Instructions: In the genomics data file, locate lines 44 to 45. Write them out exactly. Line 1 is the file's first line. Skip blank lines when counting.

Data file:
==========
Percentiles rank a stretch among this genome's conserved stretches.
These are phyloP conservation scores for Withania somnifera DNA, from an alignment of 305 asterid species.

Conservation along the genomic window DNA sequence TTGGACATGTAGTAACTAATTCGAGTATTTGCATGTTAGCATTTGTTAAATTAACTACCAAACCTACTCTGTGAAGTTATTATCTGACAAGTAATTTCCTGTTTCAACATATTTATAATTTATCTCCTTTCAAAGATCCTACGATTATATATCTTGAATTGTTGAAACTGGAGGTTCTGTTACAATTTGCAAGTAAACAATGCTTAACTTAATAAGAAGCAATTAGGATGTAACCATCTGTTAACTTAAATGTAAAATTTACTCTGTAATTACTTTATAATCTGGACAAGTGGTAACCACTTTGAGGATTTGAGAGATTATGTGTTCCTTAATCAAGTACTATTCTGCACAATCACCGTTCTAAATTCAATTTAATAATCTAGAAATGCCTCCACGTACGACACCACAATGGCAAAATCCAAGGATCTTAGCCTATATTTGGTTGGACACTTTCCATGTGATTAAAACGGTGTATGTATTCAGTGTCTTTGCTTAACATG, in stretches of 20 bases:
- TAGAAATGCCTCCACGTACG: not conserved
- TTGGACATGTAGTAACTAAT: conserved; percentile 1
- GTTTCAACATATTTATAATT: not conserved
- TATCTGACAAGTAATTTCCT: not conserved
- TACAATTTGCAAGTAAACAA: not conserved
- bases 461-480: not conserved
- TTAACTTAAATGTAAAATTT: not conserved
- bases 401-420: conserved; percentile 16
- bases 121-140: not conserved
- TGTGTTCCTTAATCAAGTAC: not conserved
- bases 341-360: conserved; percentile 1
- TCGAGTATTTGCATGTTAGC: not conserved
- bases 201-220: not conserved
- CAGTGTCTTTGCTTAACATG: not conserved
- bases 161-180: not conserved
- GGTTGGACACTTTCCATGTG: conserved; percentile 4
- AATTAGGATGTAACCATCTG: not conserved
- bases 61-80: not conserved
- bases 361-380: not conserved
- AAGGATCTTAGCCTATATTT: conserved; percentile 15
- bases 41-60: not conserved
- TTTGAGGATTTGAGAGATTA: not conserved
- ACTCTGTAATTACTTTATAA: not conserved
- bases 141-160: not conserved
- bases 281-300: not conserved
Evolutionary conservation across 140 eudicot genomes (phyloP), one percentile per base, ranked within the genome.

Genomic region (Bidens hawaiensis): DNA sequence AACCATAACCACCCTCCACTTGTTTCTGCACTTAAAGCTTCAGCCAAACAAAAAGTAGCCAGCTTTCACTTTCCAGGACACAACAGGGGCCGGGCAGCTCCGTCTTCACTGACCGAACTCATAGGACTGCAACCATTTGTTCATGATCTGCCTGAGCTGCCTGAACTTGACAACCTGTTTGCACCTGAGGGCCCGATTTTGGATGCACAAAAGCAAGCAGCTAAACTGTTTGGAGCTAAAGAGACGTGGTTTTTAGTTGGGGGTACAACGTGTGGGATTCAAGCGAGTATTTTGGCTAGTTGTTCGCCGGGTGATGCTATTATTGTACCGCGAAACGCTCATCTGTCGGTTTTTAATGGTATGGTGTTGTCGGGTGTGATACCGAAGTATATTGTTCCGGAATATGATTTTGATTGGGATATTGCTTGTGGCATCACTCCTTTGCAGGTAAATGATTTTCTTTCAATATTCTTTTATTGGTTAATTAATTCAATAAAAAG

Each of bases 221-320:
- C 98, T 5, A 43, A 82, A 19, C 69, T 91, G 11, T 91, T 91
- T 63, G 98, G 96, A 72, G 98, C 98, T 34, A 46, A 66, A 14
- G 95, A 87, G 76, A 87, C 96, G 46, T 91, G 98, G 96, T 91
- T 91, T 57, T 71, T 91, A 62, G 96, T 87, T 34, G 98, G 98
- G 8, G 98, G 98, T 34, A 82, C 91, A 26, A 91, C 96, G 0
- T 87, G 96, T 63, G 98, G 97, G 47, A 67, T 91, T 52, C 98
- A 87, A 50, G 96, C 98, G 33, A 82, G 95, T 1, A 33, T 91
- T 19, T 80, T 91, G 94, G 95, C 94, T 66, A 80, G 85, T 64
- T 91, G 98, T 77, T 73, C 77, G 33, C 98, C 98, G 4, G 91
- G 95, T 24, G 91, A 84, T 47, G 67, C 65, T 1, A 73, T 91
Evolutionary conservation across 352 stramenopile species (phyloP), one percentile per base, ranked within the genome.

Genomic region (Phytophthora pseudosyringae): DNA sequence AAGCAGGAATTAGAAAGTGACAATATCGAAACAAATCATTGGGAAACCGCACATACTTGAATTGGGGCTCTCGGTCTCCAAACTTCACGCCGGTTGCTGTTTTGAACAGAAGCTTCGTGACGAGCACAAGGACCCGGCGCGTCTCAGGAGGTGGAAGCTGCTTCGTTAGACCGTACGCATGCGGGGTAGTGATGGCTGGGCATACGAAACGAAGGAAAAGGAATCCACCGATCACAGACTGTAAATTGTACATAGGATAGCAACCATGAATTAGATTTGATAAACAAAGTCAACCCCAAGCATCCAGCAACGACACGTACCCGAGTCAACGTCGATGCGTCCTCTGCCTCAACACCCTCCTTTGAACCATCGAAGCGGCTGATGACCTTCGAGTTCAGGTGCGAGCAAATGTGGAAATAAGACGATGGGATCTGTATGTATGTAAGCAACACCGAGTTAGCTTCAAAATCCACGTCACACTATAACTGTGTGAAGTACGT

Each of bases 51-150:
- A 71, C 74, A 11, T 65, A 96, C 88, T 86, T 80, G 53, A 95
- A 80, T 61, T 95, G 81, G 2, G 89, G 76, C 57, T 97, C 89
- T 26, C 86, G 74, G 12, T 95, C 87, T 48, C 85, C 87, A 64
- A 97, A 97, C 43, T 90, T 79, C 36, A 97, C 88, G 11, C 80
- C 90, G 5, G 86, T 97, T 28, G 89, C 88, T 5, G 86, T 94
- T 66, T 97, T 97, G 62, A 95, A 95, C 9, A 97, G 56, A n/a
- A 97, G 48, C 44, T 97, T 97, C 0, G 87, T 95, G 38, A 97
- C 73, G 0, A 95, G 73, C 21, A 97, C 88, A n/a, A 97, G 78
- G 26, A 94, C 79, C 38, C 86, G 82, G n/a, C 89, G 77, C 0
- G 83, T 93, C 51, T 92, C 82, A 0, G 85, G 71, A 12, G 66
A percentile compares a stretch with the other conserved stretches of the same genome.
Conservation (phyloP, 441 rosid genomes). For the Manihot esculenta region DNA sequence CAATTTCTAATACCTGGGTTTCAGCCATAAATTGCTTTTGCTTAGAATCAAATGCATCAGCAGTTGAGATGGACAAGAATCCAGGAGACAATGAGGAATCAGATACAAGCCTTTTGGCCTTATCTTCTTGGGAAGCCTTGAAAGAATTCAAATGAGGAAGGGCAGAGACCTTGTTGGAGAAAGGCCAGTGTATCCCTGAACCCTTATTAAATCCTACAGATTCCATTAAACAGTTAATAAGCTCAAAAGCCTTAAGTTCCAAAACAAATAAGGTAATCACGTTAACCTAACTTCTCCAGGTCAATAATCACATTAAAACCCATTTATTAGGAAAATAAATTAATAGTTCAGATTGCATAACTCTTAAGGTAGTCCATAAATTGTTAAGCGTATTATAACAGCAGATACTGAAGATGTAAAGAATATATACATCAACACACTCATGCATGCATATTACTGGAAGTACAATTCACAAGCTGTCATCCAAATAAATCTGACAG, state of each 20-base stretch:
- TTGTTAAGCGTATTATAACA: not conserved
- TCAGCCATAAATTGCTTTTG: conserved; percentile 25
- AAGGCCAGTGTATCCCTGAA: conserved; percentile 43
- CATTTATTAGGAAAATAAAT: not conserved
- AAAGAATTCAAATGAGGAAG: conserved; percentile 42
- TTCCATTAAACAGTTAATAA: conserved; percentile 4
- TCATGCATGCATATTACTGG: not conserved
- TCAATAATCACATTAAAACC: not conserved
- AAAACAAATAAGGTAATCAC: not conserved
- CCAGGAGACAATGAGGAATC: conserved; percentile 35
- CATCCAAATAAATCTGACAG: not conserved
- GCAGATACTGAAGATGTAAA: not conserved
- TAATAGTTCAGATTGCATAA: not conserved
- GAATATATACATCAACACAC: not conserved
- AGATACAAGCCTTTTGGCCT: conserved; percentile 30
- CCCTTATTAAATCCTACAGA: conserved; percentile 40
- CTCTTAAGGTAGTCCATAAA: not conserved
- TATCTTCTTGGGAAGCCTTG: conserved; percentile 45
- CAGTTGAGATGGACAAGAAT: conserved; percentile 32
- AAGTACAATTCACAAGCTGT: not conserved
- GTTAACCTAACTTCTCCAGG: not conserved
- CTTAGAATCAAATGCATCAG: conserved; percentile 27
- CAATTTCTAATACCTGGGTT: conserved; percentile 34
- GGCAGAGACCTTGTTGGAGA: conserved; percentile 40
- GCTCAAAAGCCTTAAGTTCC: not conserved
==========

Each of bases 51-150:
- A 71, C 74, A 11, T 65, A 96, C 88, T 86, T 80, G 53, A 95